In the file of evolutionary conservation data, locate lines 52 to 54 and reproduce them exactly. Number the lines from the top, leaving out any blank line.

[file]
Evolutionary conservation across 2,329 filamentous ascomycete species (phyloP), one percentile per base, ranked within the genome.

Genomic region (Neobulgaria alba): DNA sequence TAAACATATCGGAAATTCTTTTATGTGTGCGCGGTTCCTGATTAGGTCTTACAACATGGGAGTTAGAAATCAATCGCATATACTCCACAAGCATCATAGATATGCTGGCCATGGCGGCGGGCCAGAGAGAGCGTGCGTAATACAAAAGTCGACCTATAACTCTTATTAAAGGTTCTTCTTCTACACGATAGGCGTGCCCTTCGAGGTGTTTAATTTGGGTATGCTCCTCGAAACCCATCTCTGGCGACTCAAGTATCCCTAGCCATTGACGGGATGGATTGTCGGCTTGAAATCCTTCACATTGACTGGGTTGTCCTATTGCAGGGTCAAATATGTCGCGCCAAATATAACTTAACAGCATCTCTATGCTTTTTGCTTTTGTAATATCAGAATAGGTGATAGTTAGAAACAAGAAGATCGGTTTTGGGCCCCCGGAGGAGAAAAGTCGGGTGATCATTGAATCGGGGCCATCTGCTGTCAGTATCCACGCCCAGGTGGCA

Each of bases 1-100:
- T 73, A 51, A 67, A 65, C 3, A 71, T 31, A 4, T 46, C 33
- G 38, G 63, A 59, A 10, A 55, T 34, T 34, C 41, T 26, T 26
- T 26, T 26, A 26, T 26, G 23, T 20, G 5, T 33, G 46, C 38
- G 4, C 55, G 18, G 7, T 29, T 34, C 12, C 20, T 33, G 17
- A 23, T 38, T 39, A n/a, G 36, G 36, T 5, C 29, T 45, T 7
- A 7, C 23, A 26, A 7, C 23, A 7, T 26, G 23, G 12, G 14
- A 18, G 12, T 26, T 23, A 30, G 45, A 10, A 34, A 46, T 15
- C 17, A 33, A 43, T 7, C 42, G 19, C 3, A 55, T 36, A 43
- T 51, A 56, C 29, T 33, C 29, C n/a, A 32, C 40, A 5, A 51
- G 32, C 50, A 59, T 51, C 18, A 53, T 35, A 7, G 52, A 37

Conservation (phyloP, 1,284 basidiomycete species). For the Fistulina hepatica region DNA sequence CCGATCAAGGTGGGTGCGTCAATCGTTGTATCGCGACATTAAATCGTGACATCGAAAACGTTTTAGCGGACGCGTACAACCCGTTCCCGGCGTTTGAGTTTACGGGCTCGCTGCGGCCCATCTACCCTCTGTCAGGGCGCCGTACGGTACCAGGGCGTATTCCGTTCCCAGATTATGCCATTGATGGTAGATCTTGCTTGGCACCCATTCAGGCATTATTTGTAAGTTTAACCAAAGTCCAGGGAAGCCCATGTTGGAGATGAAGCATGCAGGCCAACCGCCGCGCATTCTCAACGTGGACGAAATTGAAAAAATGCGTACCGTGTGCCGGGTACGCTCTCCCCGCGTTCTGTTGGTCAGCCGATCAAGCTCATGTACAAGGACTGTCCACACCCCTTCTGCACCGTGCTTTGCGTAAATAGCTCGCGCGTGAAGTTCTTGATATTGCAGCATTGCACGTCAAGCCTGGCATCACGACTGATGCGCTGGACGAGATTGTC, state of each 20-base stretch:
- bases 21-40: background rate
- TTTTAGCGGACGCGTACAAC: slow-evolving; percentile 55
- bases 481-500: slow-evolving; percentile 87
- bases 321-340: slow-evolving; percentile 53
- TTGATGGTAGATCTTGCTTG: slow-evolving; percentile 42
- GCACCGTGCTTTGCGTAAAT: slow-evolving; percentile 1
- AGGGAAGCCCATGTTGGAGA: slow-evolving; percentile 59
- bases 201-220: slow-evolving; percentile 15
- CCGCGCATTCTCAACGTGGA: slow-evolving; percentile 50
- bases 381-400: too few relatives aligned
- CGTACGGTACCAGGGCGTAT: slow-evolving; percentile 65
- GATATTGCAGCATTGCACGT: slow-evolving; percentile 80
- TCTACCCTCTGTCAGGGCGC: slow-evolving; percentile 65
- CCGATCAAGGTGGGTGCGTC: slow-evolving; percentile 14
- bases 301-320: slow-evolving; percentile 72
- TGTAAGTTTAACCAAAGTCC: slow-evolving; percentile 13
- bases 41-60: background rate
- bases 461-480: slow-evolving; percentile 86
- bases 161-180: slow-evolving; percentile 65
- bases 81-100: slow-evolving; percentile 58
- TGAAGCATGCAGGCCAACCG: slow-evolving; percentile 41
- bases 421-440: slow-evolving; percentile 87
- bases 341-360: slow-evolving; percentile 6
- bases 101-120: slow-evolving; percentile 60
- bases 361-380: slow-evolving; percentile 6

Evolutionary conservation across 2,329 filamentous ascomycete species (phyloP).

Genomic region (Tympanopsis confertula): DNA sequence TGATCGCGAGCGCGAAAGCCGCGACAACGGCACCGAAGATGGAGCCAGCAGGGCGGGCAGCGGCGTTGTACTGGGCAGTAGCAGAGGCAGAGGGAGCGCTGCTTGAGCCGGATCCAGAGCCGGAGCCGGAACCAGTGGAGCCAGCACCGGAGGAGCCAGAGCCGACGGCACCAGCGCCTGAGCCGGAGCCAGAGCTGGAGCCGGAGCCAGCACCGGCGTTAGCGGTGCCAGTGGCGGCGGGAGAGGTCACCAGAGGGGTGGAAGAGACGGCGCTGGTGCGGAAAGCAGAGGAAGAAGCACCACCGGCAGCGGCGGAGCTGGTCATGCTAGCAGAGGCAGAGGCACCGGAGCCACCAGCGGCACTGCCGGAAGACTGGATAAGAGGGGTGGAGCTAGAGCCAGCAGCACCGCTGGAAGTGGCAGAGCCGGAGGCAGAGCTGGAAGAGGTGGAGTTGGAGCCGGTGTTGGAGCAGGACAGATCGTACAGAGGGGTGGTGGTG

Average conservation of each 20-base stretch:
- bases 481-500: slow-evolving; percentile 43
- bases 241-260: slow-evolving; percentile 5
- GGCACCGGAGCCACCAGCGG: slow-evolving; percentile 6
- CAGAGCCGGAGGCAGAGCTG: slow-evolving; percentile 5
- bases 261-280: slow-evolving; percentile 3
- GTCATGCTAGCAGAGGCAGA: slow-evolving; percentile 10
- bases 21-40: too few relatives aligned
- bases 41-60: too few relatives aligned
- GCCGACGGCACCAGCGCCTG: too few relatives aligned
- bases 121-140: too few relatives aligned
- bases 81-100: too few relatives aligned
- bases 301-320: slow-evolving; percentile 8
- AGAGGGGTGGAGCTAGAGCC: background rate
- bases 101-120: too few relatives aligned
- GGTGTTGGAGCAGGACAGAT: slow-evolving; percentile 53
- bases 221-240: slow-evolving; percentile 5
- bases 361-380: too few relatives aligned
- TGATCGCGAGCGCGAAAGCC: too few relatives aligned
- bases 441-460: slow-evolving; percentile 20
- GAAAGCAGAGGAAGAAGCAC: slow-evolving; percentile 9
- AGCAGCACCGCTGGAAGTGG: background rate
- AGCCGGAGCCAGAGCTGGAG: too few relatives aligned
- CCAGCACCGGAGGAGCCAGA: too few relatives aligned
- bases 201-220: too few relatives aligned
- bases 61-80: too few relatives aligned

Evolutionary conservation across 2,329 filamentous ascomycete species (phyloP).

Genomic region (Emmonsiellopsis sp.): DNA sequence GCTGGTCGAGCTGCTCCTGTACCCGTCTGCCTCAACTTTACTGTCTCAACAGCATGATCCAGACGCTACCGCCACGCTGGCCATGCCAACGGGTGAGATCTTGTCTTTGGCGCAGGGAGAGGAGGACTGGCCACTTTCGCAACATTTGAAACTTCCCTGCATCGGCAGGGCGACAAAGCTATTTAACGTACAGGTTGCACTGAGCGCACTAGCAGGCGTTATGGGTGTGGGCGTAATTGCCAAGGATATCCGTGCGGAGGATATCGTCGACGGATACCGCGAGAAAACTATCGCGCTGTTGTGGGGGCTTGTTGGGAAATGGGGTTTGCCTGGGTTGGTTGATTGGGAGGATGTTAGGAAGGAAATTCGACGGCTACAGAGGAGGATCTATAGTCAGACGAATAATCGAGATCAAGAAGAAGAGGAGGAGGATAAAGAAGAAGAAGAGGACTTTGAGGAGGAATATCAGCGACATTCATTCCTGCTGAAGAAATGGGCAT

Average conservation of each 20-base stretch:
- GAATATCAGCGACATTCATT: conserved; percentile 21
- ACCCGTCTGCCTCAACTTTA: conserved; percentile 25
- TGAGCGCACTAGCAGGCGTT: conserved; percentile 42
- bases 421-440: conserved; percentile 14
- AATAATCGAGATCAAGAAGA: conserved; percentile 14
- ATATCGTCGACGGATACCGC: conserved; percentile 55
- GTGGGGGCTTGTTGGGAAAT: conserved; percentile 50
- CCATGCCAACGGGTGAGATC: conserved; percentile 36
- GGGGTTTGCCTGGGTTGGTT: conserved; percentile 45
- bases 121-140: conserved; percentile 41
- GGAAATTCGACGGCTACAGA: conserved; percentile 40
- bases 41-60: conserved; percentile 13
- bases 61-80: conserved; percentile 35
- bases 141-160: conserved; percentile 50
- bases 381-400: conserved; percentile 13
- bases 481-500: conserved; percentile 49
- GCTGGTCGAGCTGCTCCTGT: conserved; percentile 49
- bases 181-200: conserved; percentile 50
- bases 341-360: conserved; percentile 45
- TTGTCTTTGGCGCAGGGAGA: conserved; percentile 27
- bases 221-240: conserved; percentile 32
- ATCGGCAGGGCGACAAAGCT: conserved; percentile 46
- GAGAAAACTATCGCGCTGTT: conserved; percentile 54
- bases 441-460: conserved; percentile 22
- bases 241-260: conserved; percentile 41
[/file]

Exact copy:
- bases 121-140: too few relatives aligned
- bases 81-100: too few relatives aligned
- bases 301-320: slow-evolving; percentile 8